Project Orion was offered to potential backers, but even NASA who would have been a logical choice said no – mainly down to the use of nuclear weapons. Also, you have to think that Orion was in direct competition with traditional fuel rockets, and with NASA so deep in the it is easy to see how they would shy away.
One of the major engineering problems associated with Orion was the repeated blast on the pusher plate which could cause ablation (erosion), but an unexpected answer to this particular problem was found purely by chance. A test plate used had oily fingerprints left on it by accident, but after the test, those patches with the oil were the only area not to show ablation. But that wasn’t the end of the worries with the plate. Quite simply everything rested on this plate surviving on long journeys, and without full testing, nobody knew exactly how it would react. Would shards of metal fly off it at different angles? How would the bombs react in space? There was a multitude of questions that unfortunately could never be answered.
Another major headache was how to get it into space safely. The rocket launch would be powered by a nuclear detonation which led to the obvious worry of nuclear fallout. These would be much “cleaner” atomic bombs than used in conventional warfare, but try telling that to anybody living near to this launch site.
Between 1957 and 1965, 50 people worked on Project Orion which cost a total of $10.4 million ($85.5 today) a tiny fraction of the $25.4 billion ($154 billion today), spent on the Apollo program.
The Partial Test Ban Treaty signed in 1963 by Britain, the US, and the USSR proved to be the final nail in the coffin and included banned tests above ground, in the air, or outer space. Those working on Orion fought for an exemption, but none was given. The world may have become a safer place, but one of the most outrageous concepts in recent history was effectively over.
So what can we make of Project Orion nearly 60 years later? Was this utter madness that was allowed to carry on for years before somebody realised just how absurd it was? Or did we miss one of the most important scientific opportunities to further explore the universe?
In 1968, Freeman Dyson aired his views on the matter when he wrote, “This is the first time in modern history that a major expansion of human technology has been suppressed for political reasons.” His feelings were clear, but so was his determination that the idea should continue. His comments came with a new design.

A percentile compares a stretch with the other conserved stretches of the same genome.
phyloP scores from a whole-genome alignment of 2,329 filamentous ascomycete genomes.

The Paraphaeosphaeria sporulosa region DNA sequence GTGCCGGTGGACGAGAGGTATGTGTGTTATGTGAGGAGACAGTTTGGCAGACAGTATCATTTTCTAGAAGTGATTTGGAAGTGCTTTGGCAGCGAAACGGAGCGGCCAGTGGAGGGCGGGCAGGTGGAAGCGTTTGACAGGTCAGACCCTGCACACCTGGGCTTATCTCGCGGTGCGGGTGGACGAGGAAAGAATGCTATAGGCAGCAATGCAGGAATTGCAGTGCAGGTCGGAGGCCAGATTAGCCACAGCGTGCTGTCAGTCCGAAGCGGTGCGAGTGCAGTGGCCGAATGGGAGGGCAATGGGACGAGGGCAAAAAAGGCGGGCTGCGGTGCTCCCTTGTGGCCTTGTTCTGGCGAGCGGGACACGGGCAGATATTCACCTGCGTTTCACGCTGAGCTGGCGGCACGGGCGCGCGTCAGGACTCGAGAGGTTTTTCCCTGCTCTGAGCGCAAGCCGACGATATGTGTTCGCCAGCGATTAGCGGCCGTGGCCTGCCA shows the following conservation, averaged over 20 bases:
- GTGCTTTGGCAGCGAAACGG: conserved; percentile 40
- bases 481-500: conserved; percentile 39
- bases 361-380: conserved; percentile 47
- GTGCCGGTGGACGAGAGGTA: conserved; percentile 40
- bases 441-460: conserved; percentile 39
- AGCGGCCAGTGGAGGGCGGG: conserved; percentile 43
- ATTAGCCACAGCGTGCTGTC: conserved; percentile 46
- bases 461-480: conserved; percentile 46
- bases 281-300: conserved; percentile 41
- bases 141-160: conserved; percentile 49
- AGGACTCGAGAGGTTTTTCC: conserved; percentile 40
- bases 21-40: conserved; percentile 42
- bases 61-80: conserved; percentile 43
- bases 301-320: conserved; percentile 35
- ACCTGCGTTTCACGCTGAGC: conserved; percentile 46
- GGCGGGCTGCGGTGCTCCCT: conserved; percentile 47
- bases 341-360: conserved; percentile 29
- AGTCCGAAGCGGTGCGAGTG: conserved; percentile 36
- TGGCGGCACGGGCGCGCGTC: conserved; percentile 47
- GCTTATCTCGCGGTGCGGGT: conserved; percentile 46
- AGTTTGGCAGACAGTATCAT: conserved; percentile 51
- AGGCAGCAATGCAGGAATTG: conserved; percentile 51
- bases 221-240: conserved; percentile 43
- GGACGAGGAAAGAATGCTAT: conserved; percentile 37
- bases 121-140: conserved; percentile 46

Dyson’s latest concept was for a spacecraft with a total mass of 400,000 metric tons, three-quarters of that weight would be 300,000 one-megaton H-bombs weighing 1,000 kilograms (2,205 pounds) each. The spacecraft would be 100 metres (330ft) in diameter, large enough to carry a colony to Alpha Centauri in 133 years. Ideas of how several generations of colonists would survive on board were sketchy, but he did include a plan where the pusher plate was made out of transuranic elements (atomic numbers greater than 92), which could be broken down and used for nuclear fuel upon arrival – wherever that arrival point might be.
OUR LAST HOPE?
Make no mistake about it, Project Orion was stopped for political reasons rather than engineering or scientific. Just as the project was becoming an awkward hot potato for the U.S government, ideas were certainly forming into a coherent plan.
But this was a project that was never really given a chance. Its paltry budget emphasised how important it was to the government and that fact that not a single live test with an atomic bomb was authorised meant it remained forever theoretical. While we might look back on it now as absolute lunacy, the fact that so many well-respected scientists, engineers and physicists felt so confident about it maybe tells a very different story.
This was a project light years ahead of its time, and one we may well have to come back to in the future. We let our fears and lack of imagination get the better of us, but thank god some have the ingenuity and adventure to think in this brilliantly crazy way.
But I will leave you with a final thought that has come to be associated with the theory around Project Orion. It is believed that one unmanned Orion carrying enough nuclear bombs could travel to and effectively deflect a 14 million ton asteroid a week before destroying our planet. If that failed, we would still have enough time to send another as a backup. For a truly monstrous asteroid, we could send a fleet of Orions to intercept this giant killer and prevent the destruction of our planet. Who knows, one day this crazy, forgotten and unloved project just might be our last hope.